To me, however, what really mattered in a research room were not bright windows and clean desks, which were of course also indispensable, but sufficient books. Now I had my wish unexpectedly gratified. I was given permission from the curator to equip my research room with necessary books for easy reference taken direct from the stack rooms. As head of the Department of Oriental Languages, I was busy with meetings and official duties although the said Department had a relatively small enrollment. In spite of that, I would withdraw at the first opportunity to my research room to enjoy the privacy of having a place all to myself, a place where I am my own master. As soon as I entered the room, I began to live my part as an avid reader sitting among a roomful of books. The great pleasure I enjoyed at the moment was beyond description. Upon my return to China, I had to discontinue, for lack of reference materials, the research I had been doing abroad. I had to adapt to the new circumstances by working only on themes most familiar to me and having direct bearing on national economy and the people’s livelihood. As Peking University Library boasted the largest collection of books of all university libraries in the country, I was able to write with materials available to me. Otherwise, with no access to books I needed, I would have accomplished nothing at all, like a fish stranded in a dry rut.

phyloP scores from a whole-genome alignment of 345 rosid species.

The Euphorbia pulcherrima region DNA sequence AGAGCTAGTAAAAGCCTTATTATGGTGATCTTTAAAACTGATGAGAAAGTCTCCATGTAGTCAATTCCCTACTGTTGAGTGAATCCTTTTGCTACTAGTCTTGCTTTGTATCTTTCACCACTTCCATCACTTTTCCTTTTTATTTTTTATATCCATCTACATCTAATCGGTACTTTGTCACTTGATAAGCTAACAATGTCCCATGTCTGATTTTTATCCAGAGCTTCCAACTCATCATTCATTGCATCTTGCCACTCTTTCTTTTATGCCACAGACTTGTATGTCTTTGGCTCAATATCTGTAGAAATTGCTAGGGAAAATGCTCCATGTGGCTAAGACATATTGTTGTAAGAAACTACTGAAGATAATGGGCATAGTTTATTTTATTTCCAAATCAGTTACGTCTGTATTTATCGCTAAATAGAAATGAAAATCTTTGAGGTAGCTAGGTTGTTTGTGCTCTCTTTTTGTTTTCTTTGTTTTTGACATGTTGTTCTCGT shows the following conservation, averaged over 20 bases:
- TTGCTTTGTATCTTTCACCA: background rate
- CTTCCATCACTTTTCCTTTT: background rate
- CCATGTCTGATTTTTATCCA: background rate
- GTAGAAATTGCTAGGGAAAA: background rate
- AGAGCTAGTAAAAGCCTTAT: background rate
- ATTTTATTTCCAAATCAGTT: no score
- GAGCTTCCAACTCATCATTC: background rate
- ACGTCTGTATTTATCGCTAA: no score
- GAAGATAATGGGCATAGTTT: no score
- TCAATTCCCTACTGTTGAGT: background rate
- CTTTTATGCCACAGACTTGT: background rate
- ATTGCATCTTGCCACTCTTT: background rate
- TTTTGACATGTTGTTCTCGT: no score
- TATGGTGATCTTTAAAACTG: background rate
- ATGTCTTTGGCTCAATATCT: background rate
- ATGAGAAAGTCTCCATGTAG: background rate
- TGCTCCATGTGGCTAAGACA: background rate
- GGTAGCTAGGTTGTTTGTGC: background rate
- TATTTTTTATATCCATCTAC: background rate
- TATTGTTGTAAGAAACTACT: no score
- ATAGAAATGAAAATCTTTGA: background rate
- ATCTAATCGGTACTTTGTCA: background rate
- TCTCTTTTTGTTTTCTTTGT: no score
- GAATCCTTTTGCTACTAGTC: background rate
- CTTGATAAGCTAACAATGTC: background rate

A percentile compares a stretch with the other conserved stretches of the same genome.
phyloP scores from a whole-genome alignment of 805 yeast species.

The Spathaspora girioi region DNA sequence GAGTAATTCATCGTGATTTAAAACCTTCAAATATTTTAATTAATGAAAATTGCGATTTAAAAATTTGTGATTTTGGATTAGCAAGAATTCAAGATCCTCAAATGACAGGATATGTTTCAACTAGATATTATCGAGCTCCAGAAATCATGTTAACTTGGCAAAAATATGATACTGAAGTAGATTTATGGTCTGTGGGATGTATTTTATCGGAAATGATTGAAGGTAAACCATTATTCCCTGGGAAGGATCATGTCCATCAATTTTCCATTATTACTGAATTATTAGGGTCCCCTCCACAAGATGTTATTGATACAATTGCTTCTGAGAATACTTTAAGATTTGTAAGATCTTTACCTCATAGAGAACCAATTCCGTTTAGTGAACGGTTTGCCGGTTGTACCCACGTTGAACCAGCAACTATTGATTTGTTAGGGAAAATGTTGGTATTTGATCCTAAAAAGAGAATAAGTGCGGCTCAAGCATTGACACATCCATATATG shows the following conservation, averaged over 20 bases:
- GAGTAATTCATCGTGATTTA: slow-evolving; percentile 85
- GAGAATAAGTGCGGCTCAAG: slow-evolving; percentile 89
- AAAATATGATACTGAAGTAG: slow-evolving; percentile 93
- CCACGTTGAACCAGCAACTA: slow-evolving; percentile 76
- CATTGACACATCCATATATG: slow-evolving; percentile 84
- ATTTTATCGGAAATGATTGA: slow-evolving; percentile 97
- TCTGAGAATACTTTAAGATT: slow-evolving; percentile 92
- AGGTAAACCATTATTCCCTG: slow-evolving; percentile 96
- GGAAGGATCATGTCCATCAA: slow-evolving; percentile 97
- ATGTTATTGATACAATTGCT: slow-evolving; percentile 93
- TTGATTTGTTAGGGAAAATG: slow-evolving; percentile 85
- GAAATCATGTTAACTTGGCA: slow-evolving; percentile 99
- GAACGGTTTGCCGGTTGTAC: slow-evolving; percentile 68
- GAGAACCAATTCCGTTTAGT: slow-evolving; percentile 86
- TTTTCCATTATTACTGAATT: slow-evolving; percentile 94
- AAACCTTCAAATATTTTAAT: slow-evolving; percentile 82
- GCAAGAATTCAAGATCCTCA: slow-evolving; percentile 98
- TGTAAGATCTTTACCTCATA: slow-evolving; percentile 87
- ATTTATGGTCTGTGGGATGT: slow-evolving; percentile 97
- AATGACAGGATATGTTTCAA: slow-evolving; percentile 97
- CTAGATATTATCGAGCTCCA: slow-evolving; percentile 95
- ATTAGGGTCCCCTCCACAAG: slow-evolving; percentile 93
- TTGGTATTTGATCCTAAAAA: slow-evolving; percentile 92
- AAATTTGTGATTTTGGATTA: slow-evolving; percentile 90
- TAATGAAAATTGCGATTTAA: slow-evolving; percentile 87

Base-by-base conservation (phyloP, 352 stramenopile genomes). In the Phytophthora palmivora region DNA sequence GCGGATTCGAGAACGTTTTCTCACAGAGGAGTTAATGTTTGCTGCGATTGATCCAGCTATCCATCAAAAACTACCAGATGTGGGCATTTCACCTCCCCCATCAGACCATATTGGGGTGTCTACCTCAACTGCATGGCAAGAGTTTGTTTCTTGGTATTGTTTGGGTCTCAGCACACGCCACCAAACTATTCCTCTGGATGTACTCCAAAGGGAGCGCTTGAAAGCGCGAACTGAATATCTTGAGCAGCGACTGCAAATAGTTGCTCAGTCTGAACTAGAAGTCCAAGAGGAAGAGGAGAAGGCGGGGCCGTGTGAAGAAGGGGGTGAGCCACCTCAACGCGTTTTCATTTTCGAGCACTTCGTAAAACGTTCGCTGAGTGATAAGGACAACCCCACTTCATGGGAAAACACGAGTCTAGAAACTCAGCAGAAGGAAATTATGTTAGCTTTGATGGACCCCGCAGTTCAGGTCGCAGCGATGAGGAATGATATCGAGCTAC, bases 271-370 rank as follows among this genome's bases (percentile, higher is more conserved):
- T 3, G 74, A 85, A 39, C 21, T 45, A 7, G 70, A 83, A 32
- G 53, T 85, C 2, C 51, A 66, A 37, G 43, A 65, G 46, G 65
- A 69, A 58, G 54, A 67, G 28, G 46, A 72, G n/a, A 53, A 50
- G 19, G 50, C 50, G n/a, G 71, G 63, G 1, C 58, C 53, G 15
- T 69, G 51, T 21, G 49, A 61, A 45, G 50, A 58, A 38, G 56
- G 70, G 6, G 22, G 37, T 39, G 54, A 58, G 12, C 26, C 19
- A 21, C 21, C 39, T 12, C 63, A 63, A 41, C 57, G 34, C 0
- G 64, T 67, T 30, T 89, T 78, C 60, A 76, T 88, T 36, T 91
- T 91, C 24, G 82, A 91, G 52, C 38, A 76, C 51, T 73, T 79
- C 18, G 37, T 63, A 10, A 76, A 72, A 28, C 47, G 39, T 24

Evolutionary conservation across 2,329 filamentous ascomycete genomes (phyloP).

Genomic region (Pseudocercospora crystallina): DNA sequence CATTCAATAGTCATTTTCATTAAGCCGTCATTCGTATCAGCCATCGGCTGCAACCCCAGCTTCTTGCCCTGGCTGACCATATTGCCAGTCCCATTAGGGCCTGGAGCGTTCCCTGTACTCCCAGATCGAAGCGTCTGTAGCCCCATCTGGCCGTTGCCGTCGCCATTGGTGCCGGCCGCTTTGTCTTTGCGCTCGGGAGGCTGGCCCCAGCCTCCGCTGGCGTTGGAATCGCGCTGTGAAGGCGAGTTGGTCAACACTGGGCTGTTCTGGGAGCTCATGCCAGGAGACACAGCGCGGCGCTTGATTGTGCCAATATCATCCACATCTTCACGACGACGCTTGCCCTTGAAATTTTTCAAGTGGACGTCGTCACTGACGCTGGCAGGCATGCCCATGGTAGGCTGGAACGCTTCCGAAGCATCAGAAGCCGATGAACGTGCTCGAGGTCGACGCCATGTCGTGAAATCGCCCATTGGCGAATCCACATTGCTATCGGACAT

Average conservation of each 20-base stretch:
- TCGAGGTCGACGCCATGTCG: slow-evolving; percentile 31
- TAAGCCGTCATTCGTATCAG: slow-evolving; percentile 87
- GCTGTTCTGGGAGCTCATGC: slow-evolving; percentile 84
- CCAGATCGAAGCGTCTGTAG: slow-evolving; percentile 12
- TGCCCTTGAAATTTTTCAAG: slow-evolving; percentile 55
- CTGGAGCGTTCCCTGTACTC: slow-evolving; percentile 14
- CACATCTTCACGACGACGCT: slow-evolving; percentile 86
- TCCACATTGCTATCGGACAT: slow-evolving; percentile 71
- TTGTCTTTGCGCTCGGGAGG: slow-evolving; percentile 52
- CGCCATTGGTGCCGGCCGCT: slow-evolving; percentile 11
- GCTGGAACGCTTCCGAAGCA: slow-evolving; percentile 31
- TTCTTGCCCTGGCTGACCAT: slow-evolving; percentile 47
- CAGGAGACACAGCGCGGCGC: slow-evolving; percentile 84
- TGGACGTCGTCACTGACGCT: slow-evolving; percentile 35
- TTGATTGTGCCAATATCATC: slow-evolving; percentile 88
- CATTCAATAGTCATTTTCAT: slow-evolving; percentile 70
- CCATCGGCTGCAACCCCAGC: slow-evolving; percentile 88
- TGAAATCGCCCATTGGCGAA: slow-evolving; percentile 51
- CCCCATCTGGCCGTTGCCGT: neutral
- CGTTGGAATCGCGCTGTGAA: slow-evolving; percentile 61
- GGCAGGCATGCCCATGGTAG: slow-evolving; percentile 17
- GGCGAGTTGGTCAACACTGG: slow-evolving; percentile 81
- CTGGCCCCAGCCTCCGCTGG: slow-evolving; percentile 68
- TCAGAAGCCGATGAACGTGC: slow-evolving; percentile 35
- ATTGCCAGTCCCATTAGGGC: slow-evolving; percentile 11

As one of the highest institutes of learning in the country, Peking University has a long history of revolutionary patriotism as well as an academic tradition of seeking truth from facts. All that is praiseworthy. However, in my opinion, a first-rate university should have facilities, teaching staff, scholars and administration of the best quality. Peking University certainly meets the requirement in the five respects. We of this University are, therefore, fully qualified for the job of carrying forward the splendid cultural heritage of our nation and training people of ability and virtue for our country’s modernization drive, thereby winning honor for our country and rendering meritorious service to our people. Our library, in particular, is playing an important role. We are proud and happy that it has been generally acknowledged as the best university library in the country.

Nevertheless, we teachers, students and all employees should not be satisfied with the success we have already won. We should study and work hard, and cherish, as we do our eyes, our university and everything in it, including its library. We should treasure its rich collection and take good care of each and every copy of the books therein, so that it can long survive intact and forever remain as something for us to be proud of and happy about. Let us encourage each other in our common endeavors.